Israel Elections: The Jerusalem Post's top seven tips ahead of tomorrow's mayhem

Voting is a privilege and a right that excites the Israeli public every time it comes around (and around and around), and it's not just the day off of work; election day can be quite exciting.

 A demonstration of a polling station ahead of the March 2021 elections. (photo credit: FLASH90)
A demonstration of a polling station ahead of the March 2021 elections.
(photo credit: FLASH90)

Every election in Israel – and there have been quite a few – comes with its own unique challenges and focuses, with its different issues of the day and concerns of the public.

Nevertheless, voting is a privilege and a right that excites the Israeli public every time it comes around (and around and around), and it's not just the day off of work; election day can be quite exciting.

That being said, it's an important day to make your voice heard and have yourself properly represented by the politicians you believe in.

So ahead of Israel's fifth round of elections in three years, The Jerusalem Post has gathered its now-vast knowledge of the voting booth in seven of our top tips for you as you head to the polls.

7. Know where you're voting

 Ballot slips in a voting booth. (credit: MARC ISRAEL SELLEM) Ballot slips in a voting booth. (credit: MARC ISRAEL SELLEM)

A couple of weeks before each round of elections, Israeli citizens receive a note in the mail specifying where they are supposed to go in order to vote. These are schools, auditoriums and so on that have been reformatted for a day to allow for people to come and take part in this definitely-not-annual event.

If you did not receive your note in the mail – as Israel Mail is not known for being particularly timely – not to worry. Simply head to the government voting site, enter your personal information and you'll be informed exactly where you need to go.

You don't need the card that comes in the mail in order to enter the voting booth, so if it hasn't arrived in the mail, don't fret. Just bring either your Israeli ID or your Israeli passport with you.

6. Be careful!

Some people have taken to being malicious at the polls, sticking notes together and rendering them defective, removing notes of rival parties, placing fake notes in the polls and so on.

Make sure to check your note carefully and to check with your party in advance to make sure you are taking their official note, nothing stuck to it and nothing harmed or ruined.

If you do see that someone has sabotaged a certain party in some way, notify your poll monitors immediately.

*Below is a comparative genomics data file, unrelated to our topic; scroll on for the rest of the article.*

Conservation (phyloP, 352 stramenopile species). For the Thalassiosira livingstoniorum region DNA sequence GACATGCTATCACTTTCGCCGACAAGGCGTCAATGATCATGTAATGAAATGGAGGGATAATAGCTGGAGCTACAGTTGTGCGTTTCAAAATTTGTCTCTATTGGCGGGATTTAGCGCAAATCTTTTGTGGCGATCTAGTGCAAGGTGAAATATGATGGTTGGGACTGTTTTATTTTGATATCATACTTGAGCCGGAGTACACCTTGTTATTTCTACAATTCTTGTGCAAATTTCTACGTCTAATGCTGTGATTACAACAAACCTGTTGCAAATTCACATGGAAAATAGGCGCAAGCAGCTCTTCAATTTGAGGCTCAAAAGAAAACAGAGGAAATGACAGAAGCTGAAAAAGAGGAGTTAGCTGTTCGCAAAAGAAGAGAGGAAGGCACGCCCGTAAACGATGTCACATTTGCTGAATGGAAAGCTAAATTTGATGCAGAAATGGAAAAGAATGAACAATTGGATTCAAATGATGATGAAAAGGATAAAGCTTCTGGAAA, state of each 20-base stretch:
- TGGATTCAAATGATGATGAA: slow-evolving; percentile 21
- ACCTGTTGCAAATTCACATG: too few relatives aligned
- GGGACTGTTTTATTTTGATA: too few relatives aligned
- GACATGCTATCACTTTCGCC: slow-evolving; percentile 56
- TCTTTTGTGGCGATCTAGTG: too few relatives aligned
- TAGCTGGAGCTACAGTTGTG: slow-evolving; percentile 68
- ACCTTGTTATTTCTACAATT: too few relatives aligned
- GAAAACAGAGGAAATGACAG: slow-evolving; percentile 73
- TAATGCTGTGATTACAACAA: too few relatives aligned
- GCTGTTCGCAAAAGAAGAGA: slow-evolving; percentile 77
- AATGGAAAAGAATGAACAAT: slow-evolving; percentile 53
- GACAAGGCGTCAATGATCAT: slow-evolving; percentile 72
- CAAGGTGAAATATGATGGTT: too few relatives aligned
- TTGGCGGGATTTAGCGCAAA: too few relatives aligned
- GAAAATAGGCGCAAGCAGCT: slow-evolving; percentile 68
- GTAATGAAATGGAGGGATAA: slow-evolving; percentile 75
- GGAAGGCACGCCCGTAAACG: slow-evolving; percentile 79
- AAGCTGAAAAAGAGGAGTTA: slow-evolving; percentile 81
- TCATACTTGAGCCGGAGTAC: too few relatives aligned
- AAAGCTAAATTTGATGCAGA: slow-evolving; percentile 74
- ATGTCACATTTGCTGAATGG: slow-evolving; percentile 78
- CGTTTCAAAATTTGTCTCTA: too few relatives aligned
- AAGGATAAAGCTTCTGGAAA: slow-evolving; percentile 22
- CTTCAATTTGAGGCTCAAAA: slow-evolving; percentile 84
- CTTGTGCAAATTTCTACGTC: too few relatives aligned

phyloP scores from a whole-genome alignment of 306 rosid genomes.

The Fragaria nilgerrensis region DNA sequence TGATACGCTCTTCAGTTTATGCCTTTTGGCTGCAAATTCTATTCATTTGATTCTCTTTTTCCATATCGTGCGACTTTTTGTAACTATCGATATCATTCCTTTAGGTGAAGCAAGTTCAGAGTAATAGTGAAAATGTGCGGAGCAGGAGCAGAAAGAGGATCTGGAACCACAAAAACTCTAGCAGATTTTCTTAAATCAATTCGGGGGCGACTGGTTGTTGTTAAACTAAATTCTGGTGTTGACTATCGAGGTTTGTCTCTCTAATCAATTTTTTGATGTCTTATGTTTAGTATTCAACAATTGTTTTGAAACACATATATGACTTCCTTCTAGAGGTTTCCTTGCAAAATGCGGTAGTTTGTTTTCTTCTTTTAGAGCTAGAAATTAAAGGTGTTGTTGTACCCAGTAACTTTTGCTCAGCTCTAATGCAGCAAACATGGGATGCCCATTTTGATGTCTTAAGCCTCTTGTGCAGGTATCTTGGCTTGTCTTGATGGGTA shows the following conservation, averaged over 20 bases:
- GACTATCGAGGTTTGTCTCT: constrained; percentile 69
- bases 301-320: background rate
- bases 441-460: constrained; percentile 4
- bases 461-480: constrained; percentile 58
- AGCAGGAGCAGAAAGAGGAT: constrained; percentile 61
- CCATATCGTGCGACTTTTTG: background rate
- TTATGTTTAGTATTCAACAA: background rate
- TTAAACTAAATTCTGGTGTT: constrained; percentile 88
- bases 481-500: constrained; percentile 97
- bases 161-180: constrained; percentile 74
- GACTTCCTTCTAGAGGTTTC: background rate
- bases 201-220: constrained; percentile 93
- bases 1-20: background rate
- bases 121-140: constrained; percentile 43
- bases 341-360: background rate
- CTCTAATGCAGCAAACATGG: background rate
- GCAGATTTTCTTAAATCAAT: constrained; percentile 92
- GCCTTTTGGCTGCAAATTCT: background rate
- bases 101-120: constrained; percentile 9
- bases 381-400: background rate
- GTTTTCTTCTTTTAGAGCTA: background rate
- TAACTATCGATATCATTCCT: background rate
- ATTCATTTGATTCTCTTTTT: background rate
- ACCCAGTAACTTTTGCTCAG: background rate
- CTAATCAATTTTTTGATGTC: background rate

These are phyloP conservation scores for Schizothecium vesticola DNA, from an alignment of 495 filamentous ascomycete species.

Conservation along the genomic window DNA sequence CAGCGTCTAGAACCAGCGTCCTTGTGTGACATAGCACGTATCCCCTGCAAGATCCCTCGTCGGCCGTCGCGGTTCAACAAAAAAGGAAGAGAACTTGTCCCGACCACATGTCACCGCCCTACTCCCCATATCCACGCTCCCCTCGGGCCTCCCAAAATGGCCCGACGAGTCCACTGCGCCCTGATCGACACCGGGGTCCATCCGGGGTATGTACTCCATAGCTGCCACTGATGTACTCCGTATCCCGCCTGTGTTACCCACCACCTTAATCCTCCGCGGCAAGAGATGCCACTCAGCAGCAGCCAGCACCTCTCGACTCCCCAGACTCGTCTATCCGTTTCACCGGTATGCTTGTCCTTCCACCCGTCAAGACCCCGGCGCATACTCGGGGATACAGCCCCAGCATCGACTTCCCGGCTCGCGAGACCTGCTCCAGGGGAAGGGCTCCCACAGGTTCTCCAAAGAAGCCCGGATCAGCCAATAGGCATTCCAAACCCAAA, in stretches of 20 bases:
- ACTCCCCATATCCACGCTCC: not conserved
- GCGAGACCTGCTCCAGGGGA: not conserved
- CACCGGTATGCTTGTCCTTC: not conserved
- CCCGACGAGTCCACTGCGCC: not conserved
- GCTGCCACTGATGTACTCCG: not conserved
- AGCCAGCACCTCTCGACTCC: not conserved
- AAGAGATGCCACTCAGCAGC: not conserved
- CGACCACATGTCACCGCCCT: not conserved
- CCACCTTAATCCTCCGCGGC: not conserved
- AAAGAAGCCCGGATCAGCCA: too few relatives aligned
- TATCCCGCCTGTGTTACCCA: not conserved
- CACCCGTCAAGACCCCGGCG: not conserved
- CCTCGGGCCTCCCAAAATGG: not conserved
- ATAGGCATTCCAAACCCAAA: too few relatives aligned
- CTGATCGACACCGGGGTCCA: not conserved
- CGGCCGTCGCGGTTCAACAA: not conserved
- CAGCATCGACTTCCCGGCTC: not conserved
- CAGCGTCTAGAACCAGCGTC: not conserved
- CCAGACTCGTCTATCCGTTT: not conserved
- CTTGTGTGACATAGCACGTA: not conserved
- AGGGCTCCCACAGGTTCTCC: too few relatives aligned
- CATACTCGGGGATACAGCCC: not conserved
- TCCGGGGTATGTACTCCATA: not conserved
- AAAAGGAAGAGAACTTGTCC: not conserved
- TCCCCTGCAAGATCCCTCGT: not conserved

5. Free busses!

There is free intercity transportation all of election day. So if you moved cities but didn't have the time to update your address in the official national records – or if you want to go for a beach day after you vote – not to worry, you have a way to get there, free of charge.

Make sure to check if this rule applies to the bus line you need, as it may not apply to all bus lines.

4. COVID's still around

If you have had the unfortunate experience of being infected with coronavirus in the days leading up to the election, fret not, you can still exercise your right to vote.

There are special voting polls available for those with COVID-19. Make sure you have been formally registered with the Health Ministry as being sick with coronavirus, and once you have that official permission, find the nearest voting booth for those infected here.

3. No merch allowed!

Wearing your party's shirt to honor the people you support? Cover it up! You cannot wear official party merchandise into the voting booth legally.

In fact, party booths that are so often stationed near voting polls are legally required to be a certain distance away from the voting booths.

2. Assisted/accessible voting

If you or a loved one is living with an injury or a disability, that person is permitted to vote at an accessible voting booth, even if that is not the location marked down for them on their voting note. These are located in various public spots as well as in hospitals for those hospitalized.

However, the monitors at the booths are required to check proof of disability, so make sure to bring either your disability identification card or another medical document with you.

You can find the one nearest you here

In addition, people with disabilities that would limit their ability to vote without assistance are permitted to have someone come and assist them at that booth.

Honorable Mentions

Before we get to the final tip, a list of some honorable mentions that didn't make the top-seven list:

  • Look neither to the right nor the left when you're walking in to the polling station so party lobbyists don't accost you.
  • Don't ask the voting supervisors in the room if they validate parking.
  • Avoid asking the polling station supervisors, "Who should I vote for?

And finally, the top tip:

1. Another chance will come around

Do you regret your vote in hindsight? Not to worry, another election is probably about to come around, anyway.